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  34. I relate to the question of I'll do whatever, but don't ask me to ___________ because that's just not who I am. So many quizzes and interactive questions in workshops just have me looking at the teacher going HUH??? But I'm just enough of a rule follower that I feel guilty in the workshop for sitting staring at a blank page with all these people scribbling all around me.

    I'm too private and psychiatristy probing sets me on edge. I have to THINK about my answers to most of those questions. Maybe a good long .... oh, 10 years might do it .... session with a good shrink might help me open up more.

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  35. I'm back. Grabbing a cup of coffee!

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  36. Rhonda, I know how hard teachers work. Congrats on your writing progress with a demanding full-time job! I'm sure you come home exhausted and mentally drained. I wouldn't be creative at the end of a long work day.

    You mentioned focusing on your flaws instead of talents. Isn't that the way most women operate? We look in the mirror and see the bad hair or the extra pounds, the bags under the eyes or the drab outfit we're wearing. It goes with our gender, girl friend. :) Glad to know you're normal in some ways...and exceptional in others.

    Hugs!

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  37. Rhonda, thanks for mentioning the coloring book craze sweeping across the US. Tina commented earlier. Glad you picked up on it and mentioned the relaxation that comes with coloring.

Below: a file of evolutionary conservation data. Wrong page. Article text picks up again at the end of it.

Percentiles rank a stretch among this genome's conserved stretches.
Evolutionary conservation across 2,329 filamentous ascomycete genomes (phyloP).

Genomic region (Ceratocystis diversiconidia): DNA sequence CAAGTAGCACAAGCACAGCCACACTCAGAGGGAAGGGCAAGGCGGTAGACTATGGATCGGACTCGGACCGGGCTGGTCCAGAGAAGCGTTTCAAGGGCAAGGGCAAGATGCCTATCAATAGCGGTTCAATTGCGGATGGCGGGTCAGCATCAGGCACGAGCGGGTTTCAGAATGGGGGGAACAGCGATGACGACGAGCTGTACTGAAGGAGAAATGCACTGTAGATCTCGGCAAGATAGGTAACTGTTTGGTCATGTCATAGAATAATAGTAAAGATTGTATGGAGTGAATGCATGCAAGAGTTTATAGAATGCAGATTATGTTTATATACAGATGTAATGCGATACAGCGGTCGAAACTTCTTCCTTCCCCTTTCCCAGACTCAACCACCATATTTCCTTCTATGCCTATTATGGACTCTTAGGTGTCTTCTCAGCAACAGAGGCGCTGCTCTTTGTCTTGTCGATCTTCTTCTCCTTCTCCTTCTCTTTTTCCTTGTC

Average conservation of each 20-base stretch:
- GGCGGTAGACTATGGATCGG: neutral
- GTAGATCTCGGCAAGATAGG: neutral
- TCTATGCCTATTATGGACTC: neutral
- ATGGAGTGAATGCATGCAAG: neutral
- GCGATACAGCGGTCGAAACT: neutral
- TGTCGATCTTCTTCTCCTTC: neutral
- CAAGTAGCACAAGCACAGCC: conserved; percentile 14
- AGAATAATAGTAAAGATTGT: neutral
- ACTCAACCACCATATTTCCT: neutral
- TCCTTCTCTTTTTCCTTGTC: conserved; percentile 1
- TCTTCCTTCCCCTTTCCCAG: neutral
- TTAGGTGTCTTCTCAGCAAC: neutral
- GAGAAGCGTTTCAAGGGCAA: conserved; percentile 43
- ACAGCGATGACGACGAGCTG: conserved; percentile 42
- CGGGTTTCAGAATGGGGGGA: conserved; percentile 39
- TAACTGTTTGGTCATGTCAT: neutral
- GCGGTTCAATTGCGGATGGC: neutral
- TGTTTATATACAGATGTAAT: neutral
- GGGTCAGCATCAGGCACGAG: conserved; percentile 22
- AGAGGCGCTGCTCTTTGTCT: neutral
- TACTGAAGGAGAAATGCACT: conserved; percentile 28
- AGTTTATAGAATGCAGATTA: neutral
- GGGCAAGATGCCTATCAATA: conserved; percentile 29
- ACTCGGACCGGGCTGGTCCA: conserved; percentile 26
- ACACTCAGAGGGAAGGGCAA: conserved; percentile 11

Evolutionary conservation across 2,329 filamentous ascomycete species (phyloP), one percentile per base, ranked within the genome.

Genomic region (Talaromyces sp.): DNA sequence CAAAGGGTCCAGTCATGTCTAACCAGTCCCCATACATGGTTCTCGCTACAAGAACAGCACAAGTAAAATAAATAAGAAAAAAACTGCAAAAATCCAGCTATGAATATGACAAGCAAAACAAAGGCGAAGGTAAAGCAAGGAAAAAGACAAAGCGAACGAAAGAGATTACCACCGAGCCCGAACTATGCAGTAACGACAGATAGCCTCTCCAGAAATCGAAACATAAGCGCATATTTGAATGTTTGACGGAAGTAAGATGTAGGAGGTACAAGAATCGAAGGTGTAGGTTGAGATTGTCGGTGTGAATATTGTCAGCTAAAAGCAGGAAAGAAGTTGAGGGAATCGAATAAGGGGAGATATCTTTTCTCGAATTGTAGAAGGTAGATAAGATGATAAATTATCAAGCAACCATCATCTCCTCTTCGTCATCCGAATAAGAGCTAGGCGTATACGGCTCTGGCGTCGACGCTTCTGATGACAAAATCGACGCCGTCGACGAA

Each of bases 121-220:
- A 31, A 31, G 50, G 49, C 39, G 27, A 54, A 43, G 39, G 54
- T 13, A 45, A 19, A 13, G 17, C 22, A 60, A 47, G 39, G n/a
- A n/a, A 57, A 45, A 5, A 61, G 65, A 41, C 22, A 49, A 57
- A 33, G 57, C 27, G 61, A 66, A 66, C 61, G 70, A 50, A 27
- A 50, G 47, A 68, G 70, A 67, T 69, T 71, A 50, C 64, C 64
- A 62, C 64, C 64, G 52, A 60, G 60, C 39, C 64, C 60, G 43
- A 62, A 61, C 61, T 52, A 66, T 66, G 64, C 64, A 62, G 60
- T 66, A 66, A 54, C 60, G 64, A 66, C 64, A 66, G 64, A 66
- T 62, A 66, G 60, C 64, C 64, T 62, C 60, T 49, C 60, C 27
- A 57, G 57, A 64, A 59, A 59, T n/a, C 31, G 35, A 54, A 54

I love coloring with the grands. Haven't worked in an adult books yet, although I love to give them as gifts!

    Do colored gel pens work best?

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  38. Hi Becky,
    You can see from my basic graphics that I'm NOT an artist. Glad the point of the blog struck a chord with you. Often our actions, especially our negative actions, spring from that deeper place of pain or misunderstanding. Getting to the root of the problem can be liberating.

    Stay warm! Is it snowing in your part of Ohio?

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  39. Hi Sandra,

    Guess you're getting confirmation about coloring! :)

    You're a busy lady with lots of activities and pickle ball tournaments! I don't know how you find time to write.

    I'm in a busy phase right now. Life is making huge demands on my time, and yes, I agree about finding time to spend with your hubby. So important. We can't take our heroes for granted.

    Congrats on writing in spite of a packed calendar. I'd appreciate prayers for my production that seems stalled at the moment! :)

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  40. I'm forwarding your post to my cousin Karen, who is a women's pastor in LA. I won'the go into it here, but I have an inkling of ... well, at least one root of my problem. Something both my mother and my aunt said to me before their deaths. The hard part is that they're not here anymore for me to talk to them again. Oh well.
    Your newest looks fascinating. And I love to color too! Thanks for another keeper post.

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  41. Janet, I'm laughing and nodding in agreement. My Speed Button is broken too! How can we fix them? Perhaps we need to ask Ruthy...she's an energizer bunny!